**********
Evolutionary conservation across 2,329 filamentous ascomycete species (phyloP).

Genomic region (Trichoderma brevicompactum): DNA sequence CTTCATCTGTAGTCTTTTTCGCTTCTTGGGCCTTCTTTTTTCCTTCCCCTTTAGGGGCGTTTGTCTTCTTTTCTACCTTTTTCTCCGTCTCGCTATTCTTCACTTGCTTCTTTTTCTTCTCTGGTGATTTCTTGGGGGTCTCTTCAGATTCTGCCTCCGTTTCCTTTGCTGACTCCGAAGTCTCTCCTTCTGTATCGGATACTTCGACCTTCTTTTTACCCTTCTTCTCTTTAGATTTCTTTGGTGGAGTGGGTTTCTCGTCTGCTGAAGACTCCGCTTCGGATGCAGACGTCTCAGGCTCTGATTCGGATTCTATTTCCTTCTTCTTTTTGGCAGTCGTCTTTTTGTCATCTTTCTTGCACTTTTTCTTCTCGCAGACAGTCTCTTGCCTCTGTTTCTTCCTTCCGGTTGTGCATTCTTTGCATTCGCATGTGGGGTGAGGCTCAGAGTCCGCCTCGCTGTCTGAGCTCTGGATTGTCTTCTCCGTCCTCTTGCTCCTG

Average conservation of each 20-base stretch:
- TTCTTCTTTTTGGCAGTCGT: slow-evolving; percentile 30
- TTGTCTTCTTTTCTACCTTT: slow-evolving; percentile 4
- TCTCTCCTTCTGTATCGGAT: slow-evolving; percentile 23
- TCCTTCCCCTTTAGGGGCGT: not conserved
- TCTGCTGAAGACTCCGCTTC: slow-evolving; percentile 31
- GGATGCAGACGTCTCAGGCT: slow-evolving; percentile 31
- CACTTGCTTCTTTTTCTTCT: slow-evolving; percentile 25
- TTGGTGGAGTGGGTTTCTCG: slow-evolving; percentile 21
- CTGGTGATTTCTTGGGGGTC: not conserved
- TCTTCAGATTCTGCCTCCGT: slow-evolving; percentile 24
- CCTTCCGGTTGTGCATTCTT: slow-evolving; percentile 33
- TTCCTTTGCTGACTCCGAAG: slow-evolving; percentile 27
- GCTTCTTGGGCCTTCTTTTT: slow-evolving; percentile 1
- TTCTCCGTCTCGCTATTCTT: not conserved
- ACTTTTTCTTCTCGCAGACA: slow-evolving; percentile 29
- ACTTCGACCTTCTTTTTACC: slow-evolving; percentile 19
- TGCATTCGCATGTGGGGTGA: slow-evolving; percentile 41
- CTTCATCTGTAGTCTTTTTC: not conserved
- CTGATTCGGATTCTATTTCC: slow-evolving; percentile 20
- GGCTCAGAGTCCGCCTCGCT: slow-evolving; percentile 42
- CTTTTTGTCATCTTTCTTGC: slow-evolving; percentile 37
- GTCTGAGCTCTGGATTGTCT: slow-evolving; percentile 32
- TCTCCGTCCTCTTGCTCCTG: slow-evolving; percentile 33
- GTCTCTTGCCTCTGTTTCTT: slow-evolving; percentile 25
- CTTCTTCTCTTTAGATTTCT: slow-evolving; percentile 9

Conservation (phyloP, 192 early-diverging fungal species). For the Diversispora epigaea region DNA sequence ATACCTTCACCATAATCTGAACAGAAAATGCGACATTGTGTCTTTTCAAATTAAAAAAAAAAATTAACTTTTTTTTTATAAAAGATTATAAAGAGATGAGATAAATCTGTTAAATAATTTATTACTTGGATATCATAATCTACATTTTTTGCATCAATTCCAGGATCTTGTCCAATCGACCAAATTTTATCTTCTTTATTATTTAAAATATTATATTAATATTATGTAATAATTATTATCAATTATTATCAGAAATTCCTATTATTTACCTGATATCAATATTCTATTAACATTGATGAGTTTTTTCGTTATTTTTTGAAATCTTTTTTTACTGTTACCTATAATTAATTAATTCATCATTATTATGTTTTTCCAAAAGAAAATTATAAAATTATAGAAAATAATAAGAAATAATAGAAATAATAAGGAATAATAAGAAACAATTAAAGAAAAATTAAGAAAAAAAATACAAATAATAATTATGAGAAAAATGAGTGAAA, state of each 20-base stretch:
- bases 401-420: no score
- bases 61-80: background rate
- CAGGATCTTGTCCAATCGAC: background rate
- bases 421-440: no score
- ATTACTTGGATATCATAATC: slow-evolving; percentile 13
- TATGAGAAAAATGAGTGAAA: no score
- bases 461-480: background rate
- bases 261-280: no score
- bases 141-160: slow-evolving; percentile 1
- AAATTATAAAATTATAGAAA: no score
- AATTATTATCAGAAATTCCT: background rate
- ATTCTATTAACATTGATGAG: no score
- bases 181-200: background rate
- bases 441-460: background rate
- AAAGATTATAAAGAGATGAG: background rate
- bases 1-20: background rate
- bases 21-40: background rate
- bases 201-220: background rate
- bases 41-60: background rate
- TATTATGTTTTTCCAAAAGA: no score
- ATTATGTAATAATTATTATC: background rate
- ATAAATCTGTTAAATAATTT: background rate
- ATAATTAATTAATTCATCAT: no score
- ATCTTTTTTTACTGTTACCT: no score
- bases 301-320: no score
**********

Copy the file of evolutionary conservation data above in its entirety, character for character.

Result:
Evolutionary conservation across 2,329 filamentous ascomycete species (phyloP).

Genomic region (Trichoderma brevicompactum): DNA sequence CTTCATCTGTAGTCTTTTTCGCTTCTTGGGCCTTCTTTTTTCCTTCCCCTTTAGGGGCGTTTGTCTTCTTTTCTACCTTTTTCTCCGTCTCGCTATTCTTCACTTGCTTCTTTTTCTTCTCTGGTGATTTCTTGGGGGTCTCTTCAGATTCTGCCTCCGTTTCCTTTGCTGACTCCGAAGTCTCTCCTTCTGTATCGGATACTTCGACCTTCTTTTTACCCTTCTTCTCTTTAGATTTCTTTGGTGGAGTGGGTTTCTCGTCTGCTGAAGACTCCGCTTCGGATGCAGACGTCTCAGGCTCTGATTCGGATTCTATTTCCTTCTTCTTTTTGGCAGTCGTCTTTTTGTCATCTTTCTTGCACTTTTTCTTCTCGCAGACAGTCTCTTGCCTCTGTTTCTTCCTTCCGGTTGTGCATTCTTTGCATTCGCATGTGGGGTGAGGCTCAGAGTCCGCCTCGCTGTCTGAGCTCTGGATTGTCTTCTCCGTCCTCTTGCTCCTG

Average conservation of each 20-base stretch:
- TTCTTCTTTTTGGCAGTCGT: slow-evolving; percentile 30
- TTGTCTTCTTTTCTACCTTT: slow-evolving; percentile 4
- TCTCTCCTTCTGTATCGGAT: slow-evolving; percentile 23
- TCCTTCCCCTTTAGGGGCGT: not conserved
- TCTGCTGAAGACTCCGCTTC: slow-evolving; percentile 31
- GGATGCAGACGTCTCAGGCT: slow-evolving; percentile 31
- CACTTGCTTCTTTTTCTTCT: slow-evolving; percentile 25
- TTGGTGGAGTGGGTTTCTCG: slow-evolving; percentile 21
- CTGGTGATTTCTTGGGGGTC: not conserved
- TCTTCAGATTCTGCCTCCGT: slow-evolving; percentile 24
- CCTTCCGGTTGTGCATTCTT: slow-evolving; percentile 33
- TTCCTTTGCTGACTCCGAAG: slow-evolving; percentile 27
- GCTTCTTGGGCCTTCTTTTT: slow-evolving; percentile 1
- TTCTCCGTCTCGCTATTCTT: not conserved
- ACTTTTTCTTCTCGCAGACA: slow-evolving; percentile 29
- ACTTCGACCTTCTTTTTACC: slow-evolving; percentile 19
- TGCATTCGCATGTGGGGTGA: slow-evolving; percentile 41
- CTTCATCTGTAGTCTTTTTC: not conserved
- CTGATTCGGATTCTATTTCC: slow-evolving; percentile 20
- GGCTCAGAGTCCGCCTCGCT: slow-evolving; percentile 42
- CTTTTTGTCATCTTTCTTGC: slow-evolving; percentile 37
- GTCTGAGCTCTGGATTGTCT: slow-evolving; percentile 32
- TCTCCGTCCTCTTGCTCCTG: slow-evolving; percentile 33
- GTCTCTTGCCTCTGTTTCTT: slow-evolving; percentile 25
- CTTCTTCTCTTTAGATTTCT: slow-evolving; percentile 9

Conservation (phyloP, 192 early-diverging fungal species). For the Diversispora epigaea region DNA sequence ATACCTTCACCATAATCTGAACAGAAAATGCGACATTGTGTCTTTTCAAATTAAAAAAAAAAATTAACTTTTTTTTTATAAAAGATTATAAAGAGATGAGATAAATCTGTTAAATAATTTATTACTTGGATATCATAATCTACATTTTTTGCATCAATTCCAGGATCTTGTCCAATCGACCAAATTTTATCTTCTTTATTATTTAAAATATTATATTAATATTATGTAATAATTATTATCAATTATTATCAGAAATTCCTATTATTTACCTGATATCAATATTCTATTAACATTGATGAGTTTTTTCGTTATTTTTTGAAATCTTTTTTTACTGTTACCTATAATTAATTAATTCATCATTATTATGTTTTTCCAAAAGAAAATTATAAAATTATAGAAAATAATAAGAAATAATAGAAATAATAAGGAATAATAAGAAACAATTAAAGAAAAATTAAGAAAAAAAATACAAATAATAATTATGAGAAAAATGAGTGAAA, state of each 20-base stretch:
- bases 401-420: no score
- bases 61-80: background rate
- CAGGATCTTGTCCAATCGAC: background rate
- bases 421-440: no score
- ATTACTTGGATATCATAATC: slow-evolving; percentile 13
- TATGAGAAAAATGAGTGAAA: no score
- bases 461-480: background rate
- bases 261-280: no score
- bases 141-160: slow-evolving; percentile 1
- AAATTATAAAATTATAGAAA: no score
- AATTATTATCAGAAATTCCT: background rate
- ATTCTATTAACATTGATGAG: no score
- bases 181-200: background rate
- bases 441-460: background rate
- AAAGATTATAAAGAGATGAG: background rate
- bases 1-20: background rate
- bases 21-40: background rate
- bases 201-220: background rate
- bases 41-60: background rate
- TATTATGTTTTTCCAAAAGA: no score
- ATTATGTAATAATTATTATC: background rate
- ATAAATCTGTTAAATAATTT: background rate
- ATAATTAATTAATTCATCAT: no score
- ATCTTTTTTTACTGTTACCT: no score
- bases 301-320: no score